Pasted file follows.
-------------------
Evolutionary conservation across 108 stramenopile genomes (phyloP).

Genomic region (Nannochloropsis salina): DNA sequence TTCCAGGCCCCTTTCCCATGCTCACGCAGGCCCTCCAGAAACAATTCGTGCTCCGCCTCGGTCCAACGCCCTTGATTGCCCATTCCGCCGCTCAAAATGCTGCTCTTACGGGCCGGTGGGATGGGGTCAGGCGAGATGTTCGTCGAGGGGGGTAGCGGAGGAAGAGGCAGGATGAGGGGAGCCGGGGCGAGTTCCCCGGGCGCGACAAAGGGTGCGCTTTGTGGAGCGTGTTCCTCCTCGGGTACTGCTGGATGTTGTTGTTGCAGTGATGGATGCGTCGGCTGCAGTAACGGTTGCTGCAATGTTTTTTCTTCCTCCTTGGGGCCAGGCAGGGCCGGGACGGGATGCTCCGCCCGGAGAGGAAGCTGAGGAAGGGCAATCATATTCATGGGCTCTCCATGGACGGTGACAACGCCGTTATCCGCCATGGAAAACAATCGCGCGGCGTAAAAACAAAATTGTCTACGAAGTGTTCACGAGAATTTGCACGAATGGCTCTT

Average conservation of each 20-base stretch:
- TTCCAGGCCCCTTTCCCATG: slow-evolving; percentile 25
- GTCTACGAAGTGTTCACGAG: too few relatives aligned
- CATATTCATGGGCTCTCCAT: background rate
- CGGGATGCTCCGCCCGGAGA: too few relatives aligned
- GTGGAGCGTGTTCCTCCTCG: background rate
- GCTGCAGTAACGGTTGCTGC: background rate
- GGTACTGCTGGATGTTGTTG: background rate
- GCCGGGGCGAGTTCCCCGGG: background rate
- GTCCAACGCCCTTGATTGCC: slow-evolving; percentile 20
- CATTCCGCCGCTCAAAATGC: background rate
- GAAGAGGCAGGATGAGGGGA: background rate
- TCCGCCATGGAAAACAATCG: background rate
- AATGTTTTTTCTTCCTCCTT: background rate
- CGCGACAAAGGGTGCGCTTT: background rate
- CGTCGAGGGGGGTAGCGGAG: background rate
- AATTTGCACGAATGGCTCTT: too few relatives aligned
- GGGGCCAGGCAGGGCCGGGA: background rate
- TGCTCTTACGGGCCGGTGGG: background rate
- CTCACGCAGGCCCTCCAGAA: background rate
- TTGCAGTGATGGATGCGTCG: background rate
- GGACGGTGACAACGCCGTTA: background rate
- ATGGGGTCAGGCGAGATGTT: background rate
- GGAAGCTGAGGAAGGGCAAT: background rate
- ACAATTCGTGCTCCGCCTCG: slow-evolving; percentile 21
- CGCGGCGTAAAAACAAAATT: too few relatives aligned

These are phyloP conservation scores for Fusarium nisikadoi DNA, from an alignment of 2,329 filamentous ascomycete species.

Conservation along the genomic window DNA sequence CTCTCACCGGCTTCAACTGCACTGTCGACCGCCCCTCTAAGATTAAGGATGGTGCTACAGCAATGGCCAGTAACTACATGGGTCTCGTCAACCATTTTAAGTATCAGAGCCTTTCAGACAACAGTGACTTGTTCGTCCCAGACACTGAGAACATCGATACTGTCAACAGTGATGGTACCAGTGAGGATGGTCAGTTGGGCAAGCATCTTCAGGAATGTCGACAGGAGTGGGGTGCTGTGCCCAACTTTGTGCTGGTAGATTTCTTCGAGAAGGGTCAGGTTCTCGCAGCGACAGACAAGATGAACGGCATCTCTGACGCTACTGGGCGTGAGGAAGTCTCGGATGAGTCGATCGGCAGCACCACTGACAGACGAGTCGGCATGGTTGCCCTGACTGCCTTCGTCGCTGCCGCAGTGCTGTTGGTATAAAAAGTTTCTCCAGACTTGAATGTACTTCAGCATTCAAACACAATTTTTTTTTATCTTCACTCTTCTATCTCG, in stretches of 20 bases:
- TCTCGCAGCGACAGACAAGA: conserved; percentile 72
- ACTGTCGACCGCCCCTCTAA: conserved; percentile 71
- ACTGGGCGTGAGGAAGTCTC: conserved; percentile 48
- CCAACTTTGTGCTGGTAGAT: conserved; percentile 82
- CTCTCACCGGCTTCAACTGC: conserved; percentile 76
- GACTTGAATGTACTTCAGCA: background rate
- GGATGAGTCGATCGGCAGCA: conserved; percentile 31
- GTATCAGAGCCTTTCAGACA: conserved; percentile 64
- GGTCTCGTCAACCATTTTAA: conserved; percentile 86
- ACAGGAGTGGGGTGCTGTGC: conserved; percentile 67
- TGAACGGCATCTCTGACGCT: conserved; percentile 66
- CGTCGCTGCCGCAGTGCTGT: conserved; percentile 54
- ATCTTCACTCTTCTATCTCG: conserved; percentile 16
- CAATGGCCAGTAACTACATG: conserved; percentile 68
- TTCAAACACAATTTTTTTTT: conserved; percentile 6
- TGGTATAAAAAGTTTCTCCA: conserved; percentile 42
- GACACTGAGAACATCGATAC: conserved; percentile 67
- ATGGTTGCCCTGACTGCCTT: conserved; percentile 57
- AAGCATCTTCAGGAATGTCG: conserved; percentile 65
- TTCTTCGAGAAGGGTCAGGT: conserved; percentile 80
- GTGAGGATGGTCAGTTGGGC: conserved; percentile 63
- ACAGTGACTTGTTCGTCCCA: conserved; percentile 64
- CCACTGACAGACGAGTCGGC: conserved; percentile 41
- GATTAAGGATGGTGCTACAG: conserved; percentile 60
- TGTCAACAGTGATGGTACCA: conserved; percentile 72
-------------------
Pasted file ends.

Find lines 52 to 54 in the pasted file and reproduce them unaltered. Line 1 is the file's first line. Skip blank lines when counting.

- ACAGTGACTTGTTCGTCCCA: conserved; percentile 64
- CCACTGACAGACGAGTCGGC: conserved; percentile 41
- GATTAAGGATGGTGCTACAG: conserved; percentile 60